|By Carmelo Turdo|
|Chuck Benoist, Nephew of Thomas Benoist, Melody Davis and Gary Liming|
|Members of the Benoist extended family at the book launch|
"I didn't know much about Tom (Thomas Benoist) when I started doing some research, and through the course of the research I found out that this was a huge story because Tom was really a prominent early aviator," Davis said. She credited Chuck Benoist and her grandmother, Thomas Benoist's sister, who saved scrapbooks containing valuable documentation of his life. "When I started the book, I thought it would just be a family history that I would just make copies of for the family," she continued. "But it turned out to be much bigger than that...The further we got along with the research, we realized there was so much more to it."
Gary Liming added some insights on the research process, especially on historiography - the study of the methodology of historians in developing history as an academic discipline. What that really means, according to Liming, is "How do we know what we know about the past is true?" This question arises in everyday life when witness accounts about current events vary considerably, and when biographical works from different authors present contradictory views of the same person. It is of course more difficult to research a person like Thomas Benoist, whose aviation career spanned about 10 years before he died in 1917 at an age of only 42. "I am proud to say that this book is almost exclusively done through primary (original) source evidence...There are some things in here that I don't think have been in print yet, so we discovered a number of things about Tom that speak well to that."
Following the introduction of the book, Gary Liming gave a presentation on the highlights of Thomas Benoist's aviation career. A true Midwest Aviation pioneer, he was born in Irondale, MO in 1874 to a French Canadian family that came to the U.S. seeking labor jobs during the American Civil War. He grew up on a farm and later went to St. Louis where he learned how to run his own automobile supply company with his brother, Charles. He associated with the St. Louis aviation community and began working on gas-filled dirigibles.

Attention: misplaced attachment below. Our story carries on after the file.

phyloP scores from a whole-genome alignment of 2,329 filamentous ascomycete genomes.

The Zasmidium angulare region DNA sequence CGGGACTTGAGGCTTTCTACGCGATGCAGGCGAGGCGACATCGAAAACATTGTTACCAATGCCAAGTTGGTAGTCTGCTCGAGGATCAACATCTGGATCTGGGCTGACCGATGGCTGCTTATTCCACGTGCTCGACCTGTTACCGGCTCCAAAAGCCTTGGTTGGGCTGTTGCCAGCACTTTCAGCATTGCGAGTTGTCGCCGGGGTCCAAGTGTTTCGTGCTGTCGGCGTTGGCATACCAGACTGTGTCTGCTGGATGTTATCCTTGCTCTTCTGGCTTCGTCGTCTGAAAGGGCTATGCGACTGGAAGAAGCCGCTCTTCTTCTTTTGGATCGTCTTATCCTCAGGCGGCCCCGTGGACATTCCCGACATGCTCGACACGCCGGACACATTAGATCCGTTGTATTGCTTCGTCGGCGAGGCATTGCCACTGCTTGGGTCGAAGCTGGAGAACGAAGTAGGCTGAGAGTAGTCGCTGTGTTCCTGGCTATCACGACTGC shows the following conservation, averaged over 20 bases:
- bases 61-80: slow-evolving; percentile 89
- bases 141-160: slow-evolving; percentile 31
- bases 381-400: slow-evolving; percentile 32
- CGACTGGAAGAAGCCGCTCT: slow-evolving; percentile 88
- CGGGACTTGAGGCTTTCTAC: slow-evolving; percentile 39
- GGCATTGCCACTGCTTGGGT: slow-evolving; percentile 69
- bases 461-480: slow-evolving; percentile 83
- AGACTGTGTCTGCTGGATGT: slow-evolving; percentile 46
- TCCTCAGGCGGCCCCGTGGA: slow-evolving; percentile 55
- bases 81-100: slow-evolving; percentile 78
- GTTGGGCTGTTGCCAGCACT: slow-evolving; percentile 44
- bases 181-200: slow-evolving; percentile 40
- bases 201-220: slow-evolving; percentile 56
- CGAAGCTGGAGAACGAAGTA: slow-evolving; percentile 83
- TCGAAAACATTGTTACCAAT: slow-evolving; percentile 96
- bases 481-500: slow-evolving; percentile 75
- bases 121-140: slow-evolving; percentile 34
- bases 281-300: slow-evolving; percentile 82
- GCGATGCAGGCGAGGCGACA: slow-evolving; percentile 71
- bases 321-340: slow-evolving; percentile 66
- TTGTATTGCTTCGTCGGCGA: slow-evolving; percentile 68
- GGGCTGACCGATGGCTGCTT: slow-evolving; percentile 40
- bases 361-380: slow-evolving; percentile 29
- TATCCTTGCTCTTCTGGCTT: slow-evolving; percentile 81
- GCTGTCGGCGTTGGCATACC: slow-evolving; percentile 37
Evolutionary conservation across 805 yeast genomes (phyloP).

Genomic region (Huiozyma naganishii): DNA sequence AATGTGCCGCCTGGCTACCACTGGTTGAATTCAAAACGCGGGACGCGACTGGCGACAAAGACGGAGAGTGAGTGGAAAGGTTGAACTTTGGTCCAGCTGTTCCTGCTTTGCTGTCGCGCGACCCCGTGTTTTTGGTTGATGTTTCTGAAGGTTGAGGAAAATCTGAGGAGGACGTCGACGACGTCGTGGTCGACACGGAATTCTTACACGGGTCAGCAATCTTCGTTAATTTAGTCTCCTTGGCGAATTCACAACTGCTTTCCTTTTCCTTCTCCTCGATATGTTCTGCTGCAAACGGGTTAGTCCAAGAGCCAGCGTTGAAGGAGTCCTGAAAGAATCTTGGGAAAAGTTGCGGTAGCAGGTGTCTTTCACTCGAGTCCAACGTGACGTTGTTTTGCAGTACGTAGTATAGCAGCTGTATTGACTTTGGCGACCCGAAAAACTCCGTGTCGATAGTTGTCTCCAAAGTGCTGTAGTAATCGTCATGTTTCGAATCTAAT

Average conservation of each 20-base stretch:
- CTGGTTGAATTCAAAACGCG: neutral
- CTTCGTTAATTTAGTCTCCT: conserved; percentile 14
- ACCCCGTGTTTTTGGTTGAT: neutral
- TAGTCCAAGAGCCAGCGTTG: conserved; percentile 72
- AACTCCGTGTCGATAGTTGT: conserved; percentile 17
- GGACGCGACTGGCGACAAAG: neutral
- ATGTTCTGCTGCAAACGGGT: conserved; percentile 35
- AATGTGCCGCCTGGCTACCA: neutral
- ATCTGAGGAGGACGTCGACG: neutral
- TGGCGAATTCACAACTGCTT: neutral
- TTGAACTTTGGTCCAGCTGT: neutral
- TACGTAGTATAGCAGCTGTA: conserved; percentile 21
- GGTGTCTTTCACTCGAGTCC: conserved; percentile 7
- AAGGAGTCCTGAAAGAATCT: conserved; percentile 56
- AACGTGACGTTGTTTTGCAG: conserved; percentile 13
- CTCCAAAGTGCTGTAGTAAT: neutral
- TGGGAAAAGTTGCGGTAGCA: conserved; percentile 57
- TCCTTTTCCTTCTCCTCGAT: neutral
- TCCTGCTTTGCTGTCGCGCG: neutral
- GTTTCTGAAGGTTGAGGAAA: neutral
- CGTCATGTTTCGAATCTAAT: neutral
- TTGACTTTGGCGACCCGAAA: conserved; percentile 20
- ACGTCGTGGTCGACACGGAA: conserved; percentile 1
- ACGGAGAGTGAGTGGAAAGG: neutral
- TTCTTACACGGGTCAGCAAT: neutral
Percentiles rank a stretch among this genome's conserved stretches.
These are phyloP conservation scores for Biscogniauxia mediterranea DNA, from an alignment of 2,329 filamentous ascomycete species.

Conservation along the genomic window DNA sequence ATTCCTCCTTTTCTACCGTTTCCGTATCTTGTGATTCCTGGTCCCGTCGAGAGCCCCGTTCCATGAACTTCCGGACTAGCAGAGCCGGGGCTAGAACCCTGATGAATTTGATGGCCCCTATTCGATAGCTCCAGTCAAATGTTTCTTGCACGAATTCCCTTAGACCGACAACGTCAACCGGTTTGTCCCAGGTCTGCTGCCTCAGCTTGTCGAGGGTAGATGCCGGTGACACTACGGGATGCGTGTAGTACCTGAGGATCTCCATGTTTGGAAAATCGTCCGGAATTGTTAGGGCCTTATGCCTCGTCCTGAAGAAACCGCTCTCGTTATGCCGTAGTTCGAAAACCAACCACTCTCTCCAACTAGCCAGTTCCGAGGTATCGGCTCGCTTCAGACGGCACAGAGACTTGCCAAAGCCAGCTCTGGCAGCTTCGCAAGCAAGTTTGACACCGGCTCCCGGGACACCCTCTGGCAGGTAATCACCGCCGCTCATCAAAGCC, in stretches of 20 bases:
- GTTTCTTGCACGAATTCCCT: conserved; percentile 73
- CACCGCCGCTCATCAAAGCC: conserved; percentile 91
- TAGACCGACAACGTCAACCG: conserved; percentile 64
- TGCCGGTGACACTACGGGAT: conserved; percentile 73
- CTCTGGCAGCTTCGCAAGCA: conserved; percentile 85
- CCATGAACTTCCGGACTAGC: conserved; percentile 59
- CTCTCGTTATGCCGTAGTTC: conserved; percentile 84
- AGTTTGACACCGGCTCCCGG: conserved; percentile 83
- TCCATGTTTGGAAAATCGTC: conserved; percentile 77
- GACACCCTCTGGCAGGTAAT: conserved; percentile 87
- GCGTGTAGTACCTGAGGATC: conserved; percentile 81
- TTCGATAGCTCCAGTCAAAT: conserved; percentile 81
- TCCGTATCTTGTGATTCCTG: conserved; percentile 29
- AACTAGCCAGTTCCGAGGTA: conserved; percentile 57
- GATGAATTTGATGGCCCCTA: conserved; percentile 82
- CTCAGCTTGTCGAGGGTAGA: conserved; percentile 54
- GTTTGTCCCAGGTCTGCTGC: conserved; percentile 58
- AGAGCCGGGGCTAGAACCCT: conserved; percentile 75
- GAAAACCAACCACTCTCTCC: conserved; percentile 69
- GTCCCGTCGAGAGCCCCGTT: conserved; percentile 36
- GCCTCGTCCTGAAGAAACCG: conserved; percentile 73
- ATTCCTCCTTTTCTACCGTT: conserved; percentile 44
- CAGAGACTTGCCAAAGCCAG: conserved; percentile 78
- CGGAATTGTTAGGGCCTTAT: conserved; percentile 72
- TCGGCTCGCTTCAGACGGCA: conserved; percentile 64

Thomas Benoist acquired a Curtiss aircraft in 1910, and he exhibited aircraft he assembled from other manufacturers during a trade show later that year. He opened a flight training school in 1911 with a modified Curtiss pusher aircraft, and Tony Jannus became the lead demonstration pilot. He established an aircraft factory in St. Louis in today's Delmar Loop shopping district in 1911, and by the next year he developed new designs. The Type XII was considered the first successful U.S. tractor aircraft design (with propeller in the front).
In 1914, a Benoist Type XIV was used to provide the world's first scheduled airline service, between St. Petersburg and Tampa, FL. Two round-trip flights per day, each carrying one passenger, were made from January 1 - May 5, 1914. The Type XV was built at the St. Louis Car Company owing to the space needed for the larger aircraft. In 1916, the factory moved to Sandusky, OH to be closer to the Roberts Motor Company and lakeside facilities. Thomas Benoist became a founding member of the American Association of Aircraft Manufacturers to deal with the Wright Brothers patent litigation issues. He was scheduled to meet with Rear Admiral Robert Peary in 1917 regarding the use of Benoist aircraft for anti-submarine patrol, but he was suddenly killed in a trolley-car accident shortly before the meeting.
The list of Thomas Benoist's many accomplishments is long, considering the short time he was part of the budding aviation industry. The book, Swift As an Arrow: The Story of Thomas Benoist, Pioneer American Aviator, presents an authoritative and detailed look at the life of this great aviation pioneer. The Aero Experience thanks everyone involved in the book's production for their great contribution to aviation history.